Parasol Records: http://www.parasol.com

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Music Reviews

Steve Almaas & Ali Smith

Steve Almaas & Ali Smith

Steve Almaas & Ali Smith

Parasol

The unassuming cover art isn’t giving much away, but it will only take Steve Almaas and Ali Smith a few seconds to convince you that you’ve come across something very special. The two of them have put together such a profound, utterly sincere compilation of songs it=EDs nothing short of stunning.

The cover material may include their finest performances, and some of Almaas’ own material is less intriguing upon first listen. But even those will grow on you, and original compositions like “One Kiss at a Time” and “Mistake” are absolutely mesmerizing and on a par with the pair’s fine choice of cover songs and traditional tunes.

Ali Smith has one of the single most amazing voices I’ve encountered recently, and when she’s given free rein on a track like “Moving In Your Sleep,” the result is heartbreakingly beautiful. Steve Almaas is the one pulling most of the weight on here, but it’s the magic between the two that makes this recording such a profound experience.

Parasol Records: http://www.parasol.com

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Music Reviews

Kevin Tihista’s Red Terror

Kevin Tihista’s Red Terror

Judo

Parasol

Last year’s splendid Don’t Breathe a Word was originally conceived as a double album, and Judo collects the songs that were left out from that set. As such, if you’re familiar with that first album, you’ll know what to expect here as well. Tihista’s hushed and orchestrated pop music is as immediately appealing and intricately layered as ever, and fact is, this may even be the better album of the two.

Chicago’s Tihista made a bigger splash in Europe — and in the UK particularly — with his debut than in his native USA. Not his loss. Poised somewhere between pastiche and nostalgia, humor and poignancy, revisiting and re-imagining, Tihista explores the past in a contemporary setting. Early 1970s West Coast and 1960s pure pop craftsmanship is seen in panoramic hindsight and the result is a crafted and considered album that transcends genres and decades to produce music of a timeless quality.

Tihista’s lyrics detail love in its various guises and is both an exploration of and a tribute to the cliches of pop language. “Don’t touch me like that/I don’t want to be felt,” he sings, drawing the picture of a scared, hurt man by a simple turn of phrase. His manner of evoking the past through both music and lyrics is a difficult one, but, in his delicate handling of his material, Tihista more often than not succeeds in making the past matter and make sense.

Parasol Records: http://www.parasol.com

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Music Reviews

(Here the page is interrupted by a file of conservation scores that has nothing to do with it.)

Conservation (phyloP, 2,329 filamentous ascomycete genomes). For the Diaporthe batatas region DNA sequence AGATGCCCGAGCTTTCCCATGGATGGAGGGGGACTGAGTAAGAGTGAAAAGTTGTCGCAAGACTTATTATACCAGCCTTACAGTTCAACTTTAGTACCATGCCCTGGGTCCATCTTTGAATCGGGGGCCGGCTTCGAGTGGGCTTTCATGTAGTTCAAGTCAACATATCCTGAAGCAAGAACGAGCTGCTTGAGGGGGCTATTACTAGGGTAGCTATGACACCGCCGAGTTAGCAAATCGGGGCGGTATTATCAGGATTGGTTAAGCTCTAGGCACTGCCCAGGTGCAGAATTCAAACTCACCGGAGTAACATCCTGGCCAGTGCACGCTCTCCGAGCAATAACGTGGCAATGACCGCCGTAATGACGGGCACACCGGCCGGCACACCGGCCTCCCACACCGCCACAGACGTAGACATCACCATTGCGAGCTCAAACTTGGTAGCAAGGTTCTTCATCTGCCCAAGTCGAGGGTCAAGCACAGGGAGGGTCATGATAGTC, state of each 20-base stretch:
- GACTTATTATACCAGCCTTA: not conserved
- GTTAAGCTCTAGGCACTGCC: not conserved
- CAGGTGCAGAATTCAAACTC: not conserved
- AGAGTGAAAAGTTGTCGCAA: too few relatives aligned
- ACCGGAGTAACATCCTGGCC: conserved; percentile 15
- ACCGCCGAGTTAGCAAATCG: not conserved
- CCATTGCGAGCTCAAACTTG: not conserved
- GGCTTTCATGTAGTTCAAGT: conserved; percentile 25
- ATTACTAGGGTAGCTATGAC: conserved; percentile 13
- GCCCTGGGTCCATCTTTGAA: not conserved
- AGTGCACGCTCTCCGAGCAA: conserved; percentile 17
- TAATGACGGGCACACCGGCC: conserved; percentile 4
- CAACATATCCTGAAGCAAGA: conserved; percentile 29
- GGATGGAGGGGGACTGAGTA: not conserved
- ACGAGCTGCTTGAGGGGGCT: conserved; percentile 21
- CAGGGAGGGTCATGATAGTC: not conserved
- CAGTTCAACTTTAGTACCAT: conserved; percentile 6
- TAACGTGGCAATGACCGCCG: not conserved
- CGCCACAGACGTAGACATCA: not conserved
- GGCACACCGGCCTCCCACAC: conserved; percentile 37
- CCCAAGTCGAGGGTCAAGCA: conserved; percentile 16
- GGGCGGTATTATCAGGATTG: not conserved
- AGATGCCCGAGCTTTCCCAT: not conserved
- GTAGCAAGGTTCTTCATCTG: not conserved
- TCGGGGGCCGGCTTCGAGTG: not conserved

Jack Logan & Bob Kimbell

Jack Logan & Bob Kimbell

Woodshedding

Parasol

The album title hints at the casual and relaxed tone of these recordings, but there is little else to prepare you for the genuinely moving folk music of Jack Logan and Bob Kimbell. Opening with “Further South,” the pair comes across like The Band in an informal jam session, and their superb six-man strong backing band helps add a homely, laid-back feel to the songs.

From the brilliant “Host of the Party” to the lovely “Nothing But Sky,” Logan and Kimbell offer an impressive range of sounds and songs on here. Taking their cue from contemporary artists as diverse as Jim White, Califone and Alejandro Escovedo, Logan and Kimbell play acoustic Americana that’s highly contemporary without loosing sense of either its roots or its heritage. And if there are the occasional weak moments — “Legs And Brains” is reminiscent of some bad, slowed-down ZZ Top B-side — those are the exceptions and the odd ones out. Most of the time, this is an album of country music that treads that fine line between disarming wit and personal reflection, blending the light-hearted with profound and sincere introspection.

Parasol Records: http://www.parasol.com

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Music Reviews

Starlet

Starlet

When Sun Falls On My Feet

Parasol

On their third full-length release, Starlet move even further towards creating sweeping representations of melancholia and poignancy, with Jonas Form’s uneasy melodic lines encapsulated by the band’s subtle, self-effacing performances. The lyrics all center around some lost love and seem almost too personal for comfort, even though the stories aren’t always too impressively narrated, and Starlet do sometimes come across like a less bitter but equally upset The Smiths with a Swedish accent. With their comforting songs and sounds, however, Starlet will surely appeal more readily to fans of Coldplay, especially with the blander, less noteworthy moments that this album contains a few too many of. In that, they are not dissimilar to fellow Swedes The Perishers, but both of them have in common the promise of a better album to come, and if Starlet maintain their focus while perhaps opening up to more discordant elements, the next one could be it. In the meantime, tracks like “Not Alone” and the lovely title track are enough to sustain interest.

Starlet: http://www.ewing-oil.net/starlet